Christine Sneed is the author of three novels, Portraits of A Few of the People I've Made Cry, Little Known Facts, and most recently Paris, He Said. Her short stories have been published in a variety of places including Best American Short Stories, PEN/O. Henry Prize Stories, New England Review and Ploughshares. She received an Illinois Arts Council Fellowship in poetry, is the recipient of the 2013 21st Century Award from the Chicago Public Library Foundation, and her books have won a variety of prizes including Ploughshares' John C. Zacharis prize, Book of the Year by the Chicago Writers Association, Midland Authors Award, and Booklists top ten debut novels. Christine lives in Evanston, IL and teaches creative writing for the MFA programs at Northwestern University and the University of Illinois-Urbana-Champaign.
In the Prime of Their Lives
By Christine Sneed
Before I started teaching writing courses during graduate school in the mid-90s, it wasn’t clear to me just how much work—both inside and outside the classroom—teaching required, especially if you were at the helm of literature or writing courses, which often oblige teachers to read and prepare hundreds of pages of assigned texts each week. But the most arduous work, many would agree, is the reading and critiquing of student papers. All those pages, some of them barely intelligible! How did three of the best teachers I’ve ever known—Mr. Weber, Mr. Kraft and Mrs. MacDonald, three English teachers I studied with in high school—ever keep up, year after year, with the ceaseless onslaught of our essays on Billy Budd, The Canterbury Tales and A Separate Peace?
It’s been almost 30 years since those now-distant English classes at Libertyville High School, the Reaganomics-haunted years when I shuffled through the crowded hallways wearing the inadvisable fashions of the times: shiny rayon shirts with shoulder pads, mini-skirts and Jordache jeans, my hair feathered and lacquered with too much AquaNet, but I still think about these influential teachers often.
All those frigid winter mornings when Mr. Weber had to drive the hour round-trip (oh, the monotony of that drive!) from the home he shared with his wife and three sons in Waukegan to stand before our classroom and teach us every day of the school year. And he did it uncomplainingly, with the same sunny temperament and sense of wonder for the readings he carefully chose from our big omnibus textbooks—The Death of a Salesman, The Crucible, An Enemy of the People, short stories by John Updike and Mark Twain, the poetry of Anne Bradstreet. I remember feeling, even in my self-absorbed, barely coherent teenage brain, an excited curiosity about these writers and their enduring work that Mr. Weber (and before him, Mr. Kraft, and after him, Mrs. MacDonald) seemed effortlessly to engender in my classmates and me. He loved them and so, of course, we had to love them too.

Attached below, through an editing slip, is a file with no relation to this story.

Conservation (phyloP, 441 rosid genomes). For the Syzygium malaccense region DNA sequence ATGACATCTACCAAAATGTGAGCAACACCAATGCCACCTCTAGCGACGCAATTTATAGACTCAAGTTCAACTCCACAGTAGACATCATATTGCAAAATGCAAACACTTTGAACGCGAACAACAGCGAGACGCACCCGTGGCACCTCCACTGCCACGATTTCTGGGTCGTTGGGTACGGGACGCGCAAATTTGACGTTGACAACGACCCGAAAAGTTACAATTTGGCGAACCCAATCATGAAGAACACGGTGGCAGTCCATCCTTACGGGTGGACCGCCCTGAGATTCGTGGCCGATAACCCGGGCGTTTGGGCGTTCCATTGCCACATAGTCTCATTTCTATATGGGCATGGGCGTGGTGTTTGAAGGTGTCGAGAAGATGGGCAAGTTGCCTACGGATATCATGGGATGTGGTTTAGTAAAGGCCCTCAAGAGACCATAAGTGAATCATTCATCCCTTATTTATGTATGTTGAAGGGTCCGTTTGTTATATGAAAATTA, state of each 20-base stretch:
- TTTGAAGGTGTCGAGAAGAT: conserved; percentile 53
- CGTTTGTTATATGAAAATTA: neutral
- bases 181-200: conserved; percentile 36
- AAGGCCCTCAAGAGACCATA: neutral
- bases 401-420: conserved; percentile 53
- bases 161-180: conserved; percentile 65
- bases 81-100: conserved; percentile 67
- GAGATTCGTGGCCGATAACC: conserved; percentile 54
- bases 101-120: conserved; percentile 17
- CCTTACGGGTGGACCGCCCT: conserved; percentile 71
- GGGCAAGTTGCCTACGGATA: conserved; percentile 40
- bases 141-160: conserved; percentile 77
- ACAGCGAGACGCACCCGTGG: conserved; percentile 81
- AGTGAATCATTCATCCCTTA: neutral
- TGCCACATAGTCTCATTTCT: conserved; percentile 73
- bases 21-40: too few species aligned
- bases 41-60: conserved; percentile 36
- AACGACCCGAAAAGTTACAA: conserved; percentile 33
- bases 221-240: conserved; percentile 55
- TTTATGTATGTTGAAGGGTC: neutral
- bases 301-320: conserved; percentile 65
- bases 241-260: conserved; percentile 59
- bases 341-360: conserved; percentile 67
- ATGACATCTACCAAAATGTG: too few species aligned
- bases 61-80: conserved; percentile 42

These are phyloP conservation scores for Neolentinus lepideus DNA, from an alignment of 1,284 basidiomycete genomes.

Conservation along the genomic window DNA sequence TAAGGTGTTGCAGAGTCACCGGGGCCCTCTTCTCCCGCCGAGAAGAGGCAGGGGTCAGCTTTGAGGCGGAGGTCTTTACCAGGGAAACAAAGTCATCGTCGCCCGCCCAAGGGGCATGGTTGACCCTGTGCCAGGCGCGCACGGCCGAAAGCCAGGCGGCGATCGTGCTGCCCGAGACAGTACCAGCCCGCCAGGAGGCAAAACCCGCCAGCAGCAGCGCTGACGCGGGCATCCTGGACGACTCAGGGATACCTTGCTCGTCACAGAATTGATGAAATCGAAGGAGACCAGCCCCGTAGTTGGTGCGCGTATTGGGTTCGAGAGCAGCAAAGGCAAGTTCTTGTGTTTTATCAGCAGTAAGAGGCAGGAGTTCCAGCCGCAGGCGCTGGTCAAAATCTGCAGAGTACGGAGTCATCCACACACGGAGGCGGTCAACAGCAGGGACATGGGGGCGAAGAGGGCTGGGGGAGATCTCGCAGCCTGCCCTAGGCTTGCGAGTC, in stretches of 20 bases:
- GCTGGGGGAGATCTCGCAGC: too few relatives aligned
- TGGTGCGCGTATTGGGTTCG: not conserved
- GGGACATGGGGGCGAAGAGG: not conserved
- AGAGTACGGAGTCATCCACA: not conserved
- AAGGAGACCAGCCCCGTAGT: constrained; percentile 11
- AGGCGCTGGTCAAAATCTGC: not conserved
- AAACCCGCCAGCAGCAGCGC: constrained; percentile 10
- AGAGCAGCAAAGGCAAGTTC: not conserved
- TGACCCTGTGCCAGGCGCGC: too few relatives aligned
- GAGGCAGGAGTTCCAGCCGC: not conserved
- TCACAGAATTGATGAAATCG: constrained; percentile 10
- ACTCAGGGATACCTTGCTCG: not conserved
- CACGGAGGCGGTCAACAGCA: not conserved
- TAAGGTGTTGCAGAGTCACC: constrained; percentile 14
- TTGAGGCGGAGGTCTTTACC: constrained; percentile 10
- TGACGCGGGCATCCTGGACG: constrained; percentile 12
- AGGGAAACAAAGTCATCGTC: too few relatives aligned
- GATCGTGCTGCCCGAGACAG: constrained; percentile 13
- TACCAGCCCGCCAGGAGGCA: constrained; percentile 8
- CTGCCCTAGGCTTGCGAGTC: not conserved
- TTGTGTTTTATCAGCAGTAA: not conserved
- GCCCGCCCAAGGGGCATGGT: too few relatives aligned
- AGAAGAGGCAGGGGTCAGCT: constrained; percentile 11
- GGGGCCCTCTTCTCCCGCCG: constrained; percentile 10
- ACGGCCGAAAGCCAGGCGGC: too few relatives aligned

The most suspenseful days were those when he returned our essays with his careful blue-inked handwriting, discussing the more inspired papers as he handed them back. I wonder if he missed us after we graduated and wondered in turn what we would do with our lives—who among us would disappoint him, or more opportunely, impress and gladden him? As I eventually learned, he remembers dozens of his former students so clearly and can recite our now-ancient essay topics back to us. I’ve had lunch with him several times in the last 10 years or so, and he remembers much more than I do—more proof that he was always awake and present each day, a quality that seems to be a rarer and rarer one as time passes and we take on the habits of iPhone addicts and Facebook junkies.
Perhaps it is a platitude to write about influential teachers, but it is, I think, a permissible and necessary one. Grateful students should tell the teachers who encouraged them to go forth and be generous and curious, to open a book instead of turning on the TV, that they are very glad these teachers exist, and that they matter as much as they ever have.
Many of the teachers I studied with at Libertyville High School are people I still feel as if I must not disappoint: among others, Madame Sugarman who taught me French, which became my major in college, and Mr. Estep whose psychology and history classes were as interesting and riveting as a great film. Their steadfastness and kindness, their ability to suppress cynicism when inevitably it must have arisen—I think of them and wonder if they are happy, if they know the good they did.